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    Understanding the 'Female' Chromosome

    Excerpted from
    Woman: An Intimate Geography
    By Natalie Angier

    Keith and Adele fought all the time, like a pair of tomcats, like two drunken lumberjacks. Keith would find grist for the arguments in his reading. He read widely and thirstily, and sometimes he would come across a stray fact that fed his theorizing about the natural cosmology of male and female. Males are the seekers, he had decided, the strugglers and the creators; they build all that we see around us, the artifactual world of towering cities and invented divinity, yet they suffer for their brilliance and busyness. Females are the stabilizers, the salve for man's impatient expansionism, the mortar between bricks. Nothing surprising there: it's a familiar dialectic, between the doers and the be-ers, the seethers and the soothers, complexity and simplicity.

    Then one day Keith read about chromosomes. He read that humans have twenty-three pairs of chromosomes and that the pairs of chromosomes are the same in men and in women, with the exception of pair number 23-the sex chromosomes. In that case, women have two X chromosomes and men have one X and one Y. Moreover, a woman's two X chromosomes look pretty much like all her other chromosomes. Chromosomes resemble Xs. Not when they're inside the cells of the body, at which point they're so squashed and snarled together they resemble nothing so much as a hair knot. But when they're taken out of the cell and combed apart for viewing under a microscope by a geneticist or a lab technician who is checking a fetus's chromosomes as part of amniocentesis, they look like fat and floppy Xs. So women have twenty-three pairs, or forty-six, of these X-shaped structures, while men have forty-five Xs and that one eccentric, the Y chromosome. The Y physically resembles the letter it was named for, being stubby and tripartite and quite distinct in shape from all the other chromosomes in the cell.

    It struck Keith that even on a microscopic level, even as inscribed in the genetic clay from which human beings are constructed, men demonstrate their edge over women. Women have as their sex chromosomes two Xs: monotony. The story we've heard before. Men have an X and a Y: diversity. Genetic innovation and an escape from primal tedium. The Y as synecdoche for creativity-for genius. And so he said to Adele, The chromosomes prove the case for male superiority. You have two Xs and hence are dull, while I have an X and a Y and am accordingly interesting.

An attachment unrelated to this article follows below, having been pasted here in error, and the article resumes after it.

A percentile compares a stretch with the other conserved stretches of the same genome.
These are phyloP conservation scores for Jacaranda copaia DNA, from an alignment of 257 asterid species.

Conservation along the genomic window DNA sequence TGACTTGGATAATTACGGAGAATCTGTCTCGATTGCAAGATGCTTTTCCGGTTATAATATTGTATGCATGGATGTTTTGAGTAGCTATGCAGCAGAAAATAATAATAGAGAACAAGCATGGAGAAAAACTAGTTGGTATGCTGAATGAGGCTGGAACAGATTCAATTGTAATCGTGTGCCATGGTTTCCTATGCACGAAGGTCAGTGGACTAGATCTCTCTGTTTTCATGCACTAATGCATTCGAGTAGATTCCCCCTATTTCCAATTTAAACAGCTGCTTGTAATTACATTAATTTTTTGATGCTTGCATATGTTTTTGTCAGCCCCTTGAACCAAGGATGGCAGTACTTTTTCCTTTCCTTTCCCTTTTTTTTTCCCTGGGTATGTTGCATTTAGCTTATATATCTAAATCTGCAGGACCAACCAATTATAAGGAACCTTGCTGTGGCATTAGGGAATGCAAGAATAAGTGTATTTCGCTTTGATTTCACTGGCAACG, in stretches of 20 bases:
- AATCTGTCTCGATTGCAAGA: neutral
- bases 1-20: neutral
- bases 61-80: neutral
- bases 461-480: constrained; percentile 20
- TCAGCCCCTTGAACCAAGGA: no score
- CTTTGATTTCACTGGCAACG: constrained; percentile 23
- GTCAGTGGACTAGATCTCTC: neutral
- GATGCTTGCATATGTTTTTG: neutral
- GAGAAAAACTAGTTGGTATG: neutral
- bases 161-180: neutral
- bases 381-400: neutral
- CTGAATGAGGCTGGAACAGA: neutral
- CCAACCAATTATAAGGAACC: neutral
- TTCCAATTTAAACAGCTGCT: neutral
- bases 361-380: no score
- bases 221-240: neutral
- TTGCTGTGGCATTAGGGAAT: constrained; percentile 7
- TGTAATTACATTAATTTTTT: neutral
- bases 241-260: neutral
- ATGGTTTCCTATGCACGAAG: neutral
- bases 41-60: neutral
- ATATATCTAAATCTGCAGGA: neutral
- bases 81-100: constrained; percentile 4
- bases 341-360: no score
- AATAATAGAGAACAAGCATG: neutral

Neither Adele nor Keith knew much about genetics, but Adele knew enough to recognize mental manure when she smelled it. She dismissed his theory with a sneer. He grew angry at her refusal to submit to his logic. The argument escalated, as their arguments always did. Keith wasn't talking about all men, of course, but about himself. He was insisting that his needs and insights took precedence over Adele's, and that she acknowledge as much. She refused to surrender.

    Of the many arguments that my parents had in the theater of our apartment before the reluctant audience of their children, this is the only one whose substance I remember. The clash of the century, Y versus X. I remember it in part because it seemed so oddly theoretical, and because it was the first time I heard an argument put forth for all-around, across-the-board male dominance. I took it personally. My feelings were hurt. It was one thing for my father to attack my mother-that I was accustomed to. But there he was, describing all females, including me, as chromosomal bores.